• Features on the BMW GS models include new headlights and technology upgrades.
• Models can be de-specced to a certain level.
• There are also numerous optional accessories available.
• For more motoring stories, visit Wheels24.
Nine degrees Celsius, lots of rain the previous evening and Enduro Pro mode selected. Both the front and rear tyres are sliding as I try to guide the GS along the Montagu Pass outside George. Keep your momentum and allow the BMW to move a little, and you quickly sense that is the best plan. The moment the surface changes to a rockier nature, there is also more grip and the GS kicks up some rocks and dust as I twist the throttle.
These bikes are some of the most popular motorcycles in South Africa, and for good reason(s). Whether you are a commuter or heads off-road every month for a couple of days, the standard GS and GS Adventure have it covered. Just over two years ago, BMW Motorrad South Africa launched the then-new 1250 GS in KwaZulu-Natal. I rode one of the test units down from Durban to Cape Town over the course of three days.
During this trip, I stayed on the black stuff but was immediately impressed by the utter comfort the GS offered. The torque from the engine combined with the suspension setup resulted in a near-effortless experience, even after having covered more than 700km in one day.
This has not changed, heading over a very wet Montagu Pass and snaking along tens of kilometres of wet and dry gravel roads into the Klein Karoo, the GS does a sterling job. I'll admit at times, I thought I'd be intimidated by its size, but over the slippery surfaces, the GS did a sterling job. Once on the open, tarmac roads, we could increase our speeds and further enjoy the stunning scenery.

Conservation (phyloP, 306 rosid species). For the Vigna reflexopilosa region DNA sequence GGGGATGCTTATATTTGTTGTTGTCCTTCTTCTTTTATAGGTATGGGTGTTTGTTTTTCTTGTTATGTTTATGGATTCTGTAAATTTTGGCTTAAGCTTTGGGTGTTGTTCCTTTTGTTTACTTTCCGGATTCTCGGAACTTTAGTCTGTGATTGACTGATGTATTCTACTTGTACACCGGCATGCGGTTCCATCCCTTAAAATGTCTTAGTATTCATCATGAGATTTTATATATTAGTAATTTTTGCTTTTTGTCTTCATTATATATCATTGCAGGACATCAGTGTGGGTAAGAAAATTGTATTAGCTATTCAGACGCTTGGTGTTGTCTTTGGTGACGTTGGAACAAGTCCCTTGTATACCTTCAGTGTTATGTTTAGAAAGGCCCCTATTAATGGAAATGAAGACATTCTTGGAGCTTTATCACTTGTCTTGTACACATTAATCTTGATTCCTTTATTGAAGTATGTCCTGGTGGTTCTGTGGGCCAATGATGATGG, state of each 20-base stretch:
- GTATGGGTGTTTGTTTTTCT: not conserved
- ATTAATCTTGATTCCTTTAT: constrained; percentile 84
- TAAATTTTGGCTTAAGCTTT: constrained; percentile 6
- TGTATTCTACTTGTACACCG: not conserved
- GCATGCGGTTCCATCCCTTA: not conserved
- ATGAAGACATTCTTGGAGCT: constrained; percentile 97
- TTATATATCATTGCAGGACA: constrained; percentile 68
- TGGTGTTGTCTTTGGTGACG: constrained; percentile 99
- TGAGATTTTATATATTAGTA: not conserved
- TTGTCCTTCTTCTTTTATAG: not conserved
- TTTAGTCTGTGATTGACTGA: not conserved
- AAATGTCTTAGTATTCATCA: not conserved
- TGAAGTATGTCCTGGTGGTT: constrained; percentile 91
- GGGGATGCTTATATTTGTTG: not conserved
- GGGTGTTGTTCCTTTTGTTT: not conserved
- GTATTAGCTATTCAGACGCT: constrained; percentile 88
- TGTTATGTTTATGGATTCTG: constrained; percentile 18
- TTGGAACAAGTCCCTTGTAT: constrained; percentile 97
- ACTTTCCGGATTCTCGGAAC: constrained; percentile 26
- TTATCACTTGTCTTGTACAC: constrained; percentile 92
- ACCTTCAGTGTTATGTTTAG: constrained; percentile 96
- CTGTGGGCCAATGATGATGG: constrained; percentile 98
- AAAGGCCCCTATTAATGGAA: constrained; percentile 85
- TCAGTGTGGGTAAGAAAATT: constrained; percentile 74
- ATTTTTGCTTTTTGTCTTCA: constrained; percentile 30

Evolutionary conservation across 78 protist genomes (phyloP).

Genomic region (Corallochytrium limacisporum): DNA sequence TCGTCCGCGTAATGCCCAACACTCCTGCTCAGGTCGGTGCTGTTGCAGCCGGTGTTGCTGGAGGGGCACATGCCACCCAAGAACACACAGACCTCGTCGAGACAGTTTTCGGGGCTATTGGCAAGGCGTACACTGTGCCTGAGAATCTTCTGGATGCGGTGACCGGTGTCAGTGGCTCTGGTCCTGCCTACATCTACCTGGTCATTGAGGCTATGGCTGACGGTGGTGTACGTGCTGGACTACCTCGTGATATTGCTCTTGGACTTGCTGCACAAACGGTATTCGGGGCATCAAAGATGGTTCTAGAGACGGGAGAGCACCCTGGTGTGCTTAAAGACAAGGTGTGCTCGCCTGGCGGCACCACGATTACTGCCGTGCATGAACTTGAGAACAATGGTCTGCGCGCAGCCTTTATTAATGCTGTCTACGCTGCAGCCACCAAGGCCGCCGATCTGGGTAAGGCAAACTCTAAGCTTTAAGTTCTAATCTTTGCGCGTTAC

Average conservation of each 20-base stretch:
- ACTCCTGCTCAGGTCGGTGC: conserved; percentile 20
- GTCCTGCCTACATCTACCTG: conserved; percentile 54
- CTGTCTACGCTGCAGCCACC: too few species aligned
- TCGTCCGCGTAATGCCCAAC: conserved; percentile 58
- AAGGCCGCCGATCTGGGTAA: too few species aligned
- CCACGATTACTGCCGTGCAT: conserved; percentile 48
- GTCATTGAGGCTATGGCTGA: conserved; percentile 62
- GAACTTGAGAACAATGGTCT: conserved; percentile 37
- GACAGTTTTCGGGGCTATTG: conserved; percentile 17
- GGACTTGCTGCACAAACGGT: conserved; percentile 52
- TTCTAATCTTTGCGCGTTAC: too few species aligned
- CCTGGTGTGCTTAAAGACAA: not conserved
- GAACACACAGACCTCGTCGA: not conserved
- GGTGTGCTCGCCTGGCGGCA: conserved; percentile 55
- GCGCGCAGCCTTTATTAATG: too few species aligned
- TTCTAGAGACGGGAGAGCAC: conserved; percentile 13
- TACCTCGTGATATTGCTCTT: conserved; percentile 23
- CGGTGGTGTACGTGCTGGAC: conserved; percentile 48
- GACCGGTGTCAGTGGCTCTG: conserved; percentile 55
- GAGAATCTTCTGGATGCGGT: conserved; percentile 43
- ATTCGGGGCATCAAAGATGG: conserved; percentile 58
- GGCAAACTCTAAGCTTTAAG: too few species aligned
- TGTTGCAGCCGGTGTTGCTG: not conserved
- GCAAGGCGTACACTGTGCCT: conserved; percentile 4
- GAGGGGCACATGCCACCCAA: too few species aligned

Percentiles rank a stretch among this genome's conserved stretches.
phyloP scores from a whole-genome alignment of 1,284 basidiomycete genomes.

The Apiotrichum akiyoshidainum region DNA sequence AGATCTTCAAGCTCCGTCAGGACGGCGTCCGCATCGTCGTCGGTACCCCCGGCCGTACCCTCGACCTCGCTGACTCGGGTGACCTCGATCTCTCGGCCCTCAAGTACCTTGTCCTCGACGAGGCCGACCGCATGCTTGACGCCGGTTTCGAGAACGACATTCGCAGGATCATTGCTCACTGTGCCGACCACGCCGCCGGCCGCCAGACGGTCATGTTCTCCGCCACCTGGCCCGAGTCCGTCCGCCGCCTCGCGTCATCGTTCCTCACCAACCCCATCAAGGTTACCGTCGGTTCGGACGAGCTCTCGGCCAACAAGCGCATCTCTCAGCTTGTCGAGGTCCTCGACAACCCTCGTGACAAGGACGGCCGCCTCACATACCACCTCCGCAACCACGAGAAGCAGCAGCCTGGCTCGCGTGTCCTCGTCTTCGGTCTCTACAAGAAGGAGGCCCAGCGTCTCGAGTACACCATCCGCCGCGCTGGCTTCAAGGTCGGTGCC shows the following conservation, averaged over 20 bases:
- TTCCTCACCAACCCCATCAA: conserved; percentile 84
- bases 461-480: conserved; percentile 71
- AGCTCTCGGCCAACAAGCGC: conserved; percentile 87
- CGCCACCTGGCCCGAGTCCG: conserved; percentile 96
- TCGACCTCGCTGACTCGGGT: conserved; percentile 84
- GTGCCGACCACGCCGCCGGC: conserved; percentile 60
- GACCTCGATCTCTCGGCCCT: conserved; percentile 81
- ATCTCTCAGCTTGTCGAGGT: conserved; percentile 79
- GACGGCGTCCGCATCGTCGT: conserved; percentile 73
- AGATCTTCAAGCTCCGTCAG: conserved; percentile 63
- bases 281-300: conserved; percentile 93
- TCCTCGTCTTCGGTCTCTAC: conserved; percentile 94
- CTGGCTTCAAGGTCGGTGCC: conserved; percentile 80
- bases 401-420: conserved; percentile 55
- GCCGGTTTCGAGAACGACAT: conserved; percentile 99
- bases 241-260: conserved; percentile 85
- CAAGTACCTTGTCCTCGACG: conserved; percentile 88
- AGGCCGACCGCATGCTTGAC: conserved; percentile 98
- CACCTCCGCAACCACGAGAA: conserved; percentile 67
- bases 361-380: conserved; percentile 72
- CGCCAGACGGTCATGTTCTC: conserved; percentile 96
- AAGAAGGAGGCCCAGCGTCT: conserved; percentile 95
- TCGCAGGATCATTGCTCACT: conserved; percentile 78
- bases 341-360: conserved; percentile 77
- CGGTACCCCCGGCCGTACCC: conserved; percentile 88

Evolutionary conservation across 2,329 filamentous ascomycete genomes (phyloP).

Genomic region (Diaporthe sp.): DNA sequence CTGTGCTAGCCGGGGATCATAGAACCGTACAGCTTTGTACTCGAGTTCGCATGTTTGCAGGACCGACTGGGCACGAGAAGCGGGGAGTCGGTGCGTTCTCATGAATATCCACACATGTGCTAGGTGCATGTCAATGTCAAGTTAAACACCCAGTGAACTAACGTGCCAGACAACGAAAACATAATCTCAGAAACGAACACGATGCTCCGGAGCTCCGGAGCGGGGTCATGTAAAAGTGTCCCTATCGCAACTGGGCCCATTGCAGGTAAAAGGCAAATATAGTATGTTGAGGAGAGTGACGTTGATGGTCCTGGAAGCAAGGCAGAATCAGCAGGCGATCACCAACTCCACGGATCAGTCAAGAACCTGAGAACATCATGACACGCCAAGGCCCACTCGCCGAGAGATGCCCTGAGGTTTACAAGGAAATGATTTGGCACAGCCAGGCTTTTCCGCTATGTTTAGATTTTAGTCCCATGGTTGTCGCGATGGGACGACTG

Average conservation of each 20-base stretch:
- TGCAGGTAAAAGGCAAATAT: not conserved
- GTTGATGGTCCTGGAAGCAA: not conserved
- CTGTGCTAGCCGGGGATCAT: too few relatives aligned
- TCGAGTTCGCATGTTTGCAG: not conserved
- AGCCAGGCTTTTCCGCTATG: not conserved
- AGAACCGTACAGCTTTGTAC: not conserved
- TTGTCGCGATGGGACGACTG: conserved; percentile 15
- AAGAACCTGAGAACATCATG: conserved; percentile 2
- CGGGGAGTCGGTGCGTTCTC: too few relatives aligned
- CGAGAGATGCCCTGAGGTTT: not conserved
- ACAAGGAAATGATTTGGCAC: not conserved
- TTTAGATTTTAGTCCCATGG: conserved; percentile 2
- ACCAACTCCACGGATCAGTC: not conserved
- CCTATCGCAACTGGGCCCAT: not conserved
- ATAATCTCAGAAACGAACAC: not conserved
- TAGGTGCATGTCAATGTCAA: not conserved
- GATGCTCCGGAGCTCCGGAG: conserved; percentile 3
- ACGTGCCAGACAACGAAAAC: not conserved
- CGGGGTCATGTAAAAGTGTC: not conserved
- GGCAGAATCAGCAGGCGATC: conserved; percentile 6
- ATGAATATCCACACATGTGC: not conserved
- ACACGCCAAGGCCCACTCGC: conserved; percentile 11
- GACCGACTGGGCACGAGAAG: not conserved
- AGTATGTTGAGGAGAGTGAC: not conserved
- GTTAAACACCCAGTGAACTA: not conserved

What is new?
Updates are visual as well as in terms of technology. The dynamic traction control (DTC) with a new 'eco' riding mode is now standard. Then there is the dynamic engine brake control which now forms part of the Pro riding modes. The Integral ABS Pro is also now part of the standard equipment. Upfront, there is a newly developed full-LED adaptive headlight that features a new lighting function that turns into the corner when the rider turns, assisting in lighting up the corner.
To commemorate 40 years of the GS, there is a black and yellow model celebrating one of the highlights in GS history, the R 100 GS. These are just some examples as there is a long list of optional accessories, and customers can even untick a few features to make the motorcycle more affordable, although BMW confirmed that it would only be allowed to a certain extent.
R 1250 RT
If you don't want to venture off-road, the RT might be an appealing alternative, also now launched in South Africa. Using the same boxer, 1 254 cm3 engine and 6-speed transmission as the GS, the RT is built for touring. As with the GS, the engine offers linear performance, but there is another level of comfort. The fairings, as well as the massive windscreen, deflects the wind away from your body. The windscreen can also be electronically adjusted to direct the airflow away from your head.
The seating positing is straight up, with your arms and hands being lower down compared to the adventure bikes. Mirrors are fixed lower down, giving good visibility behind you. Below the handlebars, on each side of the steering column, are two storage compartments. The new and large (and wide) 10.25-inch TFT colour screen supplies you with various information you would expect as well as a host of more options and information from driver settings to heated seat/grip levels and speedometer and rev counter.
Pillion riders' legs will bend perfectly over the pannier boxes, having access to the rear part of the soft seat. Dynamic Cruice Control (DCC) comes as standard, resulting in the system even using engine braking when heading downhill or the braking system if needed. The optional Active Cruise Control (ACC) uses radar technology to adapt the bike's speed to the vehicle in front of you. The RT also features several new and optional technology features.
Not competitors at all, but living in South Africa, the GS range offer the better option versus the RT. The GS is just as comfortable on the road as the RT, and in some cases even better, and the big plus is obviously that you can venture off-road – which you must do living in South Africa! If you do that, the additional off-road equipment the Adventure model offers should be considered.
Even the smallest of upgrades, such as the sharper and larger footpegs, made a significant difference during our time on these machines. There is a good reason the GS range sells so well in South Africa, and that is unlikely to change anytime soon.